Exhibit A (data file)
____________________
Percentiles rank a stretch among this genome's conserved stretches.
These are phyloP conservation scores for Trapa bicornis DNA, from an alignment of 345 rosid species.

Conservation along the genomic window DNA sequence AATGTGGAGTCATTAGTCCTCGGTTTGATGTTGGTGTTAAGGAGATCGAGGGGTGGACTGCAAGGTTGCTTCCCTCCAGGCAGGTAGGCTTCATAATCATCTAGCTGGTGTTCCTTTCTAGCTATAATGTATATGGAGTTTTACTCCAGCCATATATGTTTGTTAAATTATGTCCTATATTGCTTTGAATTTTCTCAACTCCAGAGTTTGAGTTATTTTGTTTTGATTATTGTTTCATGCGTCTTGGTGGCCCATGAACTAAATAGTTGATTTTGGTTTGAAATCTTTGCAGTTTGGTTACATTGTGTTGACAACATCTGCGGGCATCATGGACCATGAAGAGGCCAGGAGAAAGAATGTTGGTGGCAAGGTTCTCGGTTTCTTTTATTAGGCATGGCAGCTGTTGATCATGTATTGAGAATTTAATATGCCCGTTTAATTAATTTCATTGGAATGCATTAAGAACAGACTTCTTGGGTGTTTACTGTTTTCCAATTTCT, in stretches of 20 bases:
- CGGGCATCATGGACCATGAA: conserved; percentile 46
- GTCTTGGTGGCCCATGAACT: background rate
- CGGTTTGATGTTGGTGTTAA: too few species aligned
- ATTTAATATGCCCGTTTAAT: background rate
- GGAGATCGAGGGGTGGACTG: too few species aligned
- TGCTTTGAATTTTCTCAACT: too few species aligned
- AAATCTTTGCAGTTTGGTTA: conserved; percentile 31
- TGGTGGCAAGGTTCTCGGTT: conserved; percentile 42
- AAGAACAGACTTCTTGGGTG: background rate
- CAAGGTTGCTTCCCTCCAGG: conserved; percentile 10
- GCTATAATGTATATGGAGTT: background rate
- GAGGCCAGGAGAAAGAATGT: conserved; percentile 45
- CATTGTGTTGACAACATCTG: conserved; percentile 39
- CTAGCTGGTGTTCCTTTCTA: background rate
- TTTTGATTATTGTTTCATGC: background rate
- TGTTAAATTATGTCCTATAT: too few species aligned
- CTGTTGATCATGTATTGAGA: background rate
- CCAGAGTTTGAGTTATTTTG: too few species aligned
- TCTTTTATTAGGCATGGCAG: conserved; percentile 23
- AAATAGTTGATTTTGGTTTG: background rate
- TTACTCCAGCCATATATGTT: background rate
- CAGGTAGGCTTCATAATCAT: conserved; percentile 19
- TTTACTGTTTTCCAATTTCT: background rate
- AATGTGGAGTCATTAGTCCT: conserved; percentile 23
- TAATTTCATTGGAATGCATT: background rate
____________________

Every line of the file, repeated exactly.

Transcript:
Percentiles rank a stretch among this genome's conserved stretches.
These are phyloP conservation scores for Trapa bicornis DNA, from an alignment of 345 rosid species.

Conservation along the genomic window DNA sequence AATGTGGAGTCATTAGTCCTCGGTTTGATGTTGGTGTTAAGGAGATCGAGGGGTGGACTGCAAGGTTGCTTCCCTCCAGGCAGGTAGGCTTCATAATCATCTAGCTGGTGTTCCTTTCTAGCTATAATGTATATGGAGTTTTACTCCAGCCATATATGTTTGTTAAATTATGTCCTATATTGCTTTGAATTTTCTCAACTCCAGAGTTTGAGTTATTTTGTTTTGATTATTGTTTCATGCGTCTTGGTGGCCCATGAACTAAATAGTTGATTTTGGTTTGAAATCTTTGCAGTTTGGTTACATTGTGTTGACAACATCTGCGGGCATCATGGACCATGAAGAGGCCAGGAGAAAGAATGTTGGTGGCAAGGTTCTCGGTTTCTTTTATTAGGCATGGCAGCTGTTGATCATGTATTGAGAATTTAATATGCCCGTTTAATTAATTTCATTGGAATGCATTAAGAACAGACTTCTTGGGTGTTTACTGTTTTCCAATTTCT, in stretches of 20 bases:
- CGGGCATCATGGACCATGAA: conserved; percentile 46
- GTCTTGGTGGCCCATGAACT: background rate
- CGGTTTGATGTTGGTGTTAA: too few species aligned
- ATTTAATATGCCCGTTTAAT: background rate
- GGAGATCGAGGGGTGGACTG: too few species aligned
- TGCTTTGAATTTTCTCAACT: too few species aligned
- AAATCTTTGCAGTTTGGTTA: conserved; percentile 31
- TGGTGGCAAGGTTCTCGGTT: conserved; percentile 42
- AAGAACAGACTTCTTGGGTG: background rate
- CAAGGTTGCTTCCCTCCAGG: conserved; percentile 10
- GCTATAATGTATATGGAGTT: background rate
- GAGGCCAGGAGAAAGAATGT: conserved; percentile 45
- CATTGTGTTGACAACATCTG: conserved; percentile 39
- CTAGCTGGTGTTCCTTTCTA: background rate
- TTTTGATTATTGTTTCATGC: background rate
- TGTTAAATTATGTCCTATAT: too few species aligned
- CTGTTGATCATGTATTGAGA: background rate
- CCAGAGTTTGAGTTATTTTG: too few species aligned
- TCTTTTATTAGGCATGGCAG: conserved; percentile 23
- AAATAGTTGATTTTGGTTTG: background rate
- TTACTCCAGCCATATATGTT: background rate
- CAGGTAGGCTTCATAATCAT: conserved; percentile 19
- TTTACTGTTTTCCAATTTCT: background rate
- AATGTGGAGTCATTAGTCCT: conserved; percentile 23
- TAATTTCATTGGAATGCATT: background rate